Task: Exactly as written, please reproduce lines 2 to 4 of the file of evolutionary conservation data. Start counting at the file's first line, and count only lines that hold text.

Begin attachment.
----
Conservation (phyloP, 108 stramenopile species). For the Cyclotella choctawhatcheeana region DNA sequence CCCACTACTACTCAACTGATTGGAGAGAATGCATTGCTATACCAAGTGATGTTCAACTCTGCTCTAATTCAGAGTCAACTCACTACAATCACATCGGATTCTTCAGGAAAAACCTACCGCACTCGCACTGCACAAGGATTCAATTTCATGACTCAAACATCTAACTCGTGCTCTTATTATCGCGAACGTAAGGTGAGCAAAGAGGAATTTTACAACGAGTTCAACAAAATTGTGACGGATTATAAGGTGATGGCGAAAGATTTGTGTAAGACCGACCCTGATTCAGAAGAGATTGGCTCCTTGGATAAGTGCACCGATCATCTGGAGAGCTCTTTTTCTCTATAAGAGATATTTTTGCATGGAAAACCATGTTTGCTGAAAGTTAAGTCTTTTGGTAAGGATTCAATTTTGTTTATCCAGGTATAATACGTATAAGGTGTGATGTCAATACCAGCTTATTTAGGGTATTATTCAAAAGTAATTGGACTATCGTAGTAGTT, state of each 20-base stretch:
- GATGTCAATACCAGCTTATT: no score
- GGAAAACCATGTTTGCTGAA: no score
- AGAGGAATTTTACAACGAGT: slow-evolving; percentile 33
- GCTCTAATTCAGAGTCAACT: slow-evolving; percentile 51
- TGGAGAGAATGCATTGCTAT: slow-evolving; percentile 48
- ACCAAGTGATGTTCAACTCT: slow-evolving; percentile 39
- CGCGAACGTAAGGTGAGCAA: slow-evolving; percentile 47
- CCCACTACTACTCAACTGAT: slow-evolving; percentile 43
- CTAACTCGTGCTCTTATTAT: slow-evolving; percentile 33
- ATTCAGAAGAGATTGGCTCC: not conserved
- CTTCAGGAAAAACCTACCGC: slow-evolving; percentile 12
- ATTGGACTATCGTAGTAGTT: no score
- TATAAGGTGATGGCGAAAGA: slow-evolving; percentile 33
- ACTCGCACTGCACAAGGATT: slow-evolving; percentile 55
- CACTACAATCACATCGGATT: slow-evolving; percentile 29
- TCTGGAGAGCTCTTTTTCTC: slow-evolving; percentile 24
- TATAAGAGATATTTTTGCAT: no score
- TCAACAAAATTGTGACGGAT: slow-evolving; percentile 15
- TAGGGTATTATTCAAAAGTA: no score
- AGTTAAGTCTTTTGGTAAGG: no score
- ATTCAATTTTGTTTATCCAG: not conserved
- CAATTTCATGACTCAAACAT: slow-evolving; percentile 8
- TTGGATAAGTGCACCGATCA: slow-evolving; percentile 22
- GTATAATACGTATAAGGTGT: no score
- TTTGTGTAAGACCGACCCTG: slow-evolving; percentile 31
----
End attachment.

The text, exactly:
- GATGTCAATACCAGCTTATT: no score
- GGAAAACCATGTTTGCTGAA: no score
- AGAGGAATTTTACAACGAGT: slow-evolving; percentile 33